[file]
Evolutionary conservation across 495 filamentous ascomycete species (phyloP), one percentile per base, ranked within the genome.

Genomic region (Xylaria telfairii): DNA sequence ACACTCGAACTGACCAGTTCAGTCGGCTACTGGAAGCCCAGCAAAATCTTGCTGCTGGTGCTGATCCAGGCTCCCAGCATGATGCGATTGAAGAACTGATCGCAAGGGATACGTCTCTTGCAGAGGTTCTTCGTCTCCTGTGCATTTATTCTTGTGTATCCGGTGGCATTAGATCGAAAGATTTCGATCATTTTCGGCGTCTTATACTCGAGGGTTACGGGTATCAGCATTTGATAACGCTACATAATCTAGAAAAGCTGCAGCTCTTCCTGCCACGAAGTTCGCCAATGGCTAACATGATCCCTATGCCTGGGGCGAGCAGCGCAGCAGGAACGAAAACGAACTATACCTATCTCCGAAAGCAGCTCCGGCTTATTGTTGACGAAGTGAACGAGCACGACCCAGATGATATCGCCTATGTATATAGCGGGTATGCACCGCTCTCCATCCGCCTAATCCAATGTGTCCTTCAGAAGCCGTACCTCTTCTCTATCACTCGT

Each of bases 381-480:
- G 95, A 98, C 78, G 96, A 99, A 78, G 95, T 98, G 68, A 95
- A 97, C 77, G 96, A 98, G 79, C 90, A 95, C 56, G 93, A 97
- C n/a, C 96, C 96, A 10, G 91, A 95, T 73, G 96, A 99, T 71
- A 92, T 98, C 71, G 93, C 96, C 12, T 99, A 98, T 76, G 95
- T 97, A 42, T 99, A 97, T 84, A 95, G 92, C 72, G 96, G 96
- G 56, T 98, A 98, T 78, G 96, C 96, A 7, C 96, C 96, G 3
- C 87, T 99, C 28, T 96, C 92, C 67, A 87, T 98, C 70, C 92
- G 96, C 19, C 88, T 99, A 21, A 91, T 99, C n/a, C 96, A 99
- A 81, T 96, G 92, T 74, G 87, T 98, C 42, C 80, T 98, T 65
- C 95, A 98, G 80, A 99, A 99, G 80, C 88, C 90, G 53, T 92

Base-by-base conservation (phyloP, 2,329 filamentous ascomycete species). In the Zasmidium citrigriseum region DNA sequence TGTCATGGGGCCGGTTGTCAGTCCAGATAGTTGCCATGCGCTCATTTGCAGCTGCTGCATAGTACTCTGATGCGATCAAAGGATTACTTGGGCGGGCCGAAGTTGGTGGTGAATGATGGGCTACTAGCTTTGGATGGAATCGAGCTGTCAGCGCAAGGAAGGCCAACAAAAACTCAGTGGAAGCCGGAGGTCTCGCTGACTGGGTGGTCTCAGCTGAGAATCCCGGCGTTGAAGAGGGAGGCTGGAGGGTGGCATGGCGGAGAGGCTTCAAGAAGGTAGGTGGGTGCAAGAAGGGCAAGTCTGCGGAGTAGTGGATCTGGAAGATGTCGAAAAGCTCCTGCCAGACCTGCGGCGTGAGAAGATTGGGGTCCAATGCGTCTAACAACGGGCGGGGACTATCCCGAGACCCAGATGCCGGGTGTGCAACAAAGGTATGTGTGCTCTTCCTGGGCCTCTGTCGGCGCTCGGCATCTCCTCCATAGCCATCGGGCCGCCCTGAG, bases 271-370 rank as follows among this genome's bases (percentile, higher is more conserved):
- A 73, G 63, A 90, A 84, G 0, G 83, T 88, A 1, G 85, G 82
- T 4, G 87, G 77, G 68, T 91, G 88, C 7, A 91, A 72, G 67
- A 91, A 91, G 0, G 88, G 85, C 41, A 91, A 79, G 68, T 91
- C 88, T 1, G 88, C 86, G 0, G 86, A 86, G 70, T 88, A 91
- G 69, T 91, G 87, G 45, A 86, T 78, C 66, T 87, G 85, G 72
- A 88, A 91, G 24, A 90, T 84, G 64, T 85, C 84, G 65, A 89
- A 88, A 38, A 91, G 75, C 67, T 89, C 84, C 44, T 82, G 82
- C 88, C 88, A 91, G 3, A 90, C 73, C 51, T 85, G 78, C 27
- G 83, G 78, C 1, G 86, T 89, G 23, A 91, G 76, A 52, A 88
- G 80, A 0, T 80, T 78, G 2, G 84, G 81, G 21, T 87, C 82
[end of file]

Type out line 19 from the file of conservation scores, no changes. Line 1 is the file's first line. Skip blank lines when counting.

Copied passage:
- G 69, T 91, G 87, G 45, A 86, T 78, C 66, T 87, G 85, G 72